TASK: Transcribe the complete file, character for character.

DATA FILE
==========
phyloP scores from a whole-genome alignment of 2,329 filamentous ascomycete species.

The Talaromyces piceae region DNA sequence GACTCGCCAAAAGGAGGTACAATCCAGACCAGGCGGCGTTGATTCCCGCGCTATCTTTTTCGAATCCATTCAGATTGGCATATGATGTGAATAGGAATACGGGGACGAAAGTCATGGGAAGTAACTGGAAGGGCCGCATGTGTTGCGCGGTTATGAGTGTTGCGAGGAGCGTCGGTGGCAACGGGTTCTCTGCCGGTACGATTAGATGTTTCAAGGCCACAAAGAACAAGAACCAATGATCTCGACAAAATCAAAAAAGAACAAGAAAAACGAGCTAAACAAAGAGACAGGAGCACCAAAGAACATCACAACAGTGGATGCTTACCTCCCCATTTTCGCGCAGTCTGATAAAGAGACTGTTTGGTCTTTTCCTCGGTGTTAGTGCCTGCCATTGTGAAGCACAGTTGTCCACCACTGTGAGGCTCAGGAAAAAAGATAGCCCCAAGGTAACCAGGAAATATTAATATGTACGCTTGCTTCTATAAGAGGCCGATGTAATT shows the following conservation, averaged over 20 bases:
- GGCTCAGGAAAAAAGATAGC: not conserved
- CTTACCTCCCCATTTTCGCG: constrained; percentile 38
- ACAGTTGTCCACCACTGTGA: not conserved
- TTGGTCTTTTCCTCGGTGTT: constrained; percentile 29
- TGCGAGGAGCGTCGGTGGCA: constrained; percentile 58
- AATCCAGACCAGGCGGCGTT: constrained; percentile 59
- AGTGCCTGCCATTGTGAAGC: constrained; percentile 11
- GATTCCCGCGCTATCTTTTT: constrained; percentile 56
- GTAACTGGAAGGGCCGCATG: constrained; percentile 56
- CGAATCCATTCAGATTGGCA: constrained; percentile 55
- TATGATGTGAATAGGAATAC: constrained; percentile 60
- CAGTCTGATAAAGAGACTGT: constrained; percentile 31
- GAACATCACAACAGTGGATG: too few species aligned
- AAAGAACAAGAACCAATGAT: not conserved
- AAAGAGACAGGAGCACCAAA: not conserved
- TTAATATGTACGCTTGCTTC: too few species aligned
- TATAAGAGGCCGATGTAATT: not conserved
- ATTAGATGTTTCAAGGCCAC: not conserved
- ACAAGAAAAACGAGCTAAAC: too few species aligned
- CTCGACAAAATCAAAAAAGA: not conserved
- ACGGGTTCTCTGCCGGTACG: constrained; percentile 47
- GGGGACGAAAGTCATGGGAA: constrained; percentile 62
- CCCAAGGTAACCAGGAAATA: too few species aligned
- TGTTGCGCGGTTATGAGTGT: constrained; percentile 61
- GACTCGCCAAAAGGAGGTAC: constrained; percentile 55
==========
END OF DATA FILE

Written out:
phyloP scores from a whole-genome alignment of 2,329 filamentous ascomycete species.

The Talaromyces piceae region DNA sequence GACTCGCCAAAAGGAGGTACAATCCAGACCAGGCGGCGTTGATTCCCGCGCTATCTTTTTCGAATCCATTCAGATTGGCATATGATGTGAATAGGAATACGGGGACGAAAGTCATGGGAAGTAACTGGAAGGGCCGCATGTGTTGCGCGGTTATGAGTGTTGCGAGGAGCGTCGGTGGCAACGGGTTCTCTGCCGGTACGATTAGATGTTTCAAGGCCACAAAGAACAAGAACCAATGATCTCGACAAAATCAAAAAAGAACAAGAAAAACGAGCTAAACAAAGAGACAGGAGCACCAAAGAACATCACAACAGTGGATGCTTACCTCCCCATTTTCGCGCAGTCTGATAAAGAGACTGTTTGGTCTTTTCCTCGGTGTTAGTGCCTGCCATTGTGAAGCACAGTTGTCCACCACTGTGAGGCTCAGGAAAAAAGATAGCCCCAAGGTAACCAGGAAATATTAATATGTACGCTTGCTTCTATAAGAGGCCGATGTAATT shows the following conservation, averaged over 20 bases:
- GGCTCAGGAAAAAAGATAGC: not conserved
- CTTACCTCCCCATTTTCGCG: constrained; percentile 38
- ACAGTTGTCCACCACTGTGA: not conserved
- TTGGTCTTTTCCTCGGTGTT: constrained; percentile 29
- TGCGAGGAGCGTCGGTGGCA: constrained; percentile 58
- AATCCAGACCAGGCGGCGTT: constrained; percentile 59
- AGTGCCTGCCATTGTGAAGC: constrained; percentile 11
- GATTCCCGCGCTATCTTTTT: constrained; percentile 56
- GTAACTGGAAGGGCCGCATG: constrained; percentile 56
- CGAATCCATTCAGATTGGCA: constrained; percentile 55
- TATGATGTGAATAGGAATAC: constrained; percentile 60
- CAGTCTGATAAAGAGACTGT: constrained; percentile 31
- GAACATCACAACAGTGGATG: too few species aligned
- AAAGAACAAGAACCAATGAT: not conserved
- AAAGAGACAGGAGCACCAAA: not conserved
- TTAATATGTACGCTTGCTTC: too few species aligned
- TATAAGAGGCCGATGTAATT: not conserved
- ATTAGATGTTTCAAGGCCAC: not conserved
- ACAAGAAAAACGAGCTAAAC: too few species aligned
- CTCGACAAAATCAAAAAAGA: not conserved
- ACGGGTTCTCTGCCGGTACG: constrained; percentile 47
- GGGGACGAAAGTCATGGGAA: constrained; percentile 62
- CCCAAGGTAACCAGGAAATA: too few species aligned
- TGTTGCGCGGTTATGAGTGT: constrained; percentile 61
- GACTCGCCAAAAGGAGGTAC: constrained; percentile 55